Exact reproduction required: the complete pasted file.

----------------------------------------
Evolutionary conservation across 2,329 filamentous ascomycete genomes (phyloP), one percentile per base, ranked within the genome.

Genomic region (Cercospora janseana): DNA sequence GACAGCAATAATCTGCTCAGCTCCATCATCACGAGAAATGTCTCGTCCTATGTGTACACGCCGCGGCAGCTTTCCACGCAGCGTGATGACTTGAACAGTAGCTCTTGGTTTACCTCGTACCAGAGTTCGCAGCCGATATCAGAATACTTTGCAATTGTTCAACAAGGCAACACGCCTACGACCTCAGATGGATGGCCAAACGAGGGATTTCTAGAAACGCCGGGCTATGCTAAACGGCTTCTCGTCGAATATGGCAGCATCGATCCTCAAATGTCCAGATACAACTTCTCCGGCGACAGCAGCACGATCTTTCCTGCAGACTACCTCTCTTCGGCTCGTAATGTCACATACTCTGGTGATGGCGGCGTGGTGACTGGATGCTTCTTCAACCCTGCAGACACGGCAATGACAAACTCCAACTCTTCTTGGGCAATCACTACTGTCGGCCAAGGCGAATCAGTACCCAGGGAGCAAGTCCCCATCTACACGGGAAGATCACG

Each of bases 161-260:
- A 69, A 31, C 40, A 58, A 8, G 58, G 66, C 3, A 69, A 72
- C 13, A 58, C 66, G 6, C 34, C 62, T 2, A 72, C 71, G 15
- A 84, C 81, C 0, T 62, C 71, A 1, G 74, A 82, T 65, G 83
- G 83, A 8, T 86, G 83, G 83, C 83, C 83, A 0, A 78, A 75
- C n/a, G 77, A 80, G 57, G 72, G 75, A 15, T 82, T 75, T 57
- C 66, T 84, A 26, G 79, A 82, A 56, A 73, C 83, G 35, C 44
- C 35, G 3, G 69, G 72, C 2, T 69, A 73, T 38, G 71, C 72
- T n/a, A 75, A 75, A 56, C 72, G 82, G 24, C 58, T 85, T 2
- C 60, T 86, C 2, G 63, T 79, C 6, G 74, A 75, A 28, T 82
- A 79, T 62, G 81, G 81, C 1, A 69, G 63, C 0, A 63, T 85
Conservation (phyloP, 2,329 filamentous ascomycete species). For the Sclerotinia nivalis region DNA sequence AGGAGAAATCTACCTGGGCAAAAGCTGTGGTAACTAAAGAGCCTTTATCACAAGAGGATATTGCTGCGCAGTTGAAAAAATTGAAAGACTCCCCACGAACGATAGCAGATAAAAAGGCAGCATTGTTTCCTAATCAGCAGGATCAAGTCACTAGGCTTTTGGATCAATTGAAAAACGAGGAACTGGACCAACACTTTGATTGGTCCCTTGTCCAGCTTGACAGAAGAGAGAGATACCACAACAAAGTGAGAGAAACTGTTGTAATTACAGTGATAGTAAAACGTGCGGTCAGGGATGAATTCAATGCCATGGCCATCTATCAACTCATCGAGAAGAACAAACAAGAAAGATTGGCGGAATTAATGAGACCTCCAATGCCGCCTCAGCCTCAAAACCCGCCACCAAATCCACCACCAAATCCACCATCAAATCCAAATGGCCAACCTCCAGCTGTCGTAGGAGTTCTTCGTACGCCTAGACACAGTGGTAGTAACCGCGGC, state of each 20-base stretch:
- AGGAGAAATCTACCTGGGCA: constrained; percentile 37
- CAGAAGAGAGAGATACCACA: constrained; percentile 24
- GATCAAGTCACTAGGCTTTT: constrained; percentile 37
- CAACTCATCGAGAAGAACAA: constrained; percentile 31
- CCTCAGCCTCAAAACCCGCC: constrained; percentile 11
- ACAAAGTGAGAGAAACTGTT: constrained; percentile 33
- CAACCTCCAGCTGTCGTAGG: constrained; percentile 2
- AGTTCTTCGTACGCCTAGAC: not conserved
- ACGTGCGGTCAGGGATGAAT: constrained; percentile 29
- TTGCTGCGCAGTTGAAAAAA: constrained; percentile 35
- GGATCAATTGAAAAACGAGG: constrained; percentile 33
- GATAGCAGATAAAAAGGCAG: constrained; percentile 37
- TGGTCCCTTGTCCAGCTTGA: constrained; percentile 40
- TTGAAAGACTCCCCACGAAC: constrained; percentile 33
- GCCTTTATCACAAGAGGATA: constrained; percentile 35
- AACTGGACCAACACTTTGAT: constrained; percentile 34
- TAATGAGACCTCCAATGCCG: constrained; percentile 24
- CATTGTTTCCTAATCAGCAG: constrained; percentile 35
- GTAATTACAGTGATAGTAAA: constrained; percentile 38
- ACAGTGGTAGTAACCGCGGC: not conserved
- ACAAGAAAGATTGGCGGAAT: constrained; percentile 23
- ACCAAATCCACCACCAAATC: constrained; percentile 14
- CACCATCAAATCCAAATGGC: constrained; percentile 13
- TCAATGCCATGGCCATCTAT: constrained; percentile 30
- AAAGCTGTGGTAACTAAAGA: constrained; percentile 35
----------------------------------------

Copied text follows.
Evolutionary conservation across 2,329 filamentous ascomycete genomes (phyloP), one percentile per base, ranked within the genome.

Genomic region (Cercospora janseana): DNA sequence GACAGCAATAATCTGCTCAGCTCCATCATCACGAGAAATGTCTCGTCCTATGTGTACACGCCGCGGCAGCTTTCCACGCAGCGTGATGACTTGAACAGTAGCTCTTGGTTTACCTCGTACCAGAGTTCGCAGCCGATATCAGAATACTTTGCAATTGTTCAACAAGGCAACACGCCTACGACCTCAGATGGATGGCCAAACGAGGGATTTCTAGAAACGCCGGGCTATGCTAAACGGCTTCTCGTCGAATATGGCAGCATCGATCCTCAAATGTCCAGATACAACTTCTCCGGCGACAGCAGCACGATCTTTCCTGCAGACTACCTCTCTTCGGCTCGTAATGTCACATACTCTGGTGATGGCGGCGTGGTGACTGGATGCTTCTTCAACCCTGCAGACACGGCAATGACAAACTCCAACTCTTCTTGGGCAATCACTACTGTCGGCCAAGGCGAATCAGTACCCAGGGAGCAAGTCCCCATCTACACGGGAAGATCACG

Each of bases 161-260:
- A 69, A 31, C 40, A 58, A 8, G 58, G 66, C 3, A 69, A 72
- C 13, A 58, C 66, G 6, C 34, C 62, T 2, A 72, C 71, G 15
- A 84, C 81, C 0, T 62, C 71, A 1, G 74, A 82, T 65, G 83
- G 83, A 8, T 86, G 83, G 83, C 83, C 83, A 0, A 78, A 75
- C n/a, G 77, A 80, G 57, G 72, G 75, A 15, T 82, T 75, T 57
- C 66, T 84, A 26, G 79, A 82, A 56, A 73, C 83, G 35, C 44
- C 35, G 3, G 69, G 72, C 2, T 69, A 73, T 38, G 71, C 72
- T n/a, A 75, A 75, A 56, C 72, G 82, G 24, C 58, T 85, T 2
- C 60, T 86, C 2, G 63, T 79, C 6, G 74, A 75, A 28, T 82
- A 79, T 62, G 81, G 81, C 1, A 69, G 63, C 0, A 63, T 85
Conservation (phyloP, 2,329 filamentous ascomycete species). For the Sclerotinia nivalis region DNA sequence AGGAGAAATCTACCTGGGCAAAAGCTGTGGTAACTAAAGAGCCTTTATCACAAGAGGATATTGCTGCGCAGTTGAAAAAATTGAAAGACTCCCCACGAACGATAGCAGATAAAAAGGCAGCATTGTTTCCTAATCAGCAGGATCAAGTCACTAGGCTTTTGGATCAATTGAAAAACGAGGAACTGGACCAACACTTTGATTGGTCCCTTGTCCAGCTTGACAGAAGAGAGAGATACCACAACAAAGTGAGAGAAACTGTTGTAATTACAGTGATAGTAAAACGTGCGGTCAGGGATGAATTCAATGCCATGGCCATCTATCAACTCATCGAGAAGAACAAACAAGAAAGATTGGCGGAATTAATGAGACCTCCAATGCCGCCTCAGCCTCAAAACCCGCCACCAAATCCACCACCAAATCCACCATCAAATCCAAATGGCCAACCTCCAGCTGTCGTAGGAGTTCTTCGTACGCCTAGACACAGTGGTAGTAACCGCGGC, state of each 20-base stretch:
- AGGAGAAATCTACCTGGGCA: constrained; percentile 37
- CAGAAGAGAGAGATACCACA: constrained; percentile 24
- GATCAAGTCACTAGGCTTTT: constrained; percentile 37
- CAACTCATCGAGAAGAACAA: constrained; percentile 31
- CCTCAGCCTCAAAACCCGCC: constrained; percentile 11
- ACAAAGTGAGAGAAACTGTT: constrained; percentile 33
- CAACCTCCAGCTGTCGTAGG: constrained; percentile 2
- AGTTCTTCGTACGCCTAGAC: not conserved
- ACGTGCGGTCAGGGATGAAT: constrained; percentile 29
- TTGCTGCGCAGTTGAAAAAA: constrained; percentile 35
- GGATCAATTGAAAAACGAGG: constrained; percentile 33
- GATAGCAGATAAAAAGGCAG: constrained; percentile 37
- TGGTCCCTTGTCCAGCTTGA: constrained; percentile 40
- TTGAAAGACTCCCCACGAAC: constrained; percentile 33
- GCCTTTATCACAAGAGGATA: constrained; percentile 35
- AACTGGACCAACACTTTGAT: constrained; percentile 34
- TAATGAGACCTCCAATGCCG: constrained; percentile 24
- CATTGTTTCCTAATCAGCAG: constrained; percentile 35
- GTAATTACAGTGATAGTAAA: constrained; percentile 38
- ACAGTGGTAGTAACCGCGGC: not conserved
- ACAAGAAAGATTGGCGGAAT: constrained; percentile 23
- ACCAAATCCACCACCAAATC: constrained; percentile 14
- CACCATCAAATCCAAATGGC: constrained; percentile 13
- TCAATGCCATGGCCATCTAT: constrained; percentile 30
- AAAGCTGTGGTAACTAAAGA: constrained; percentile 35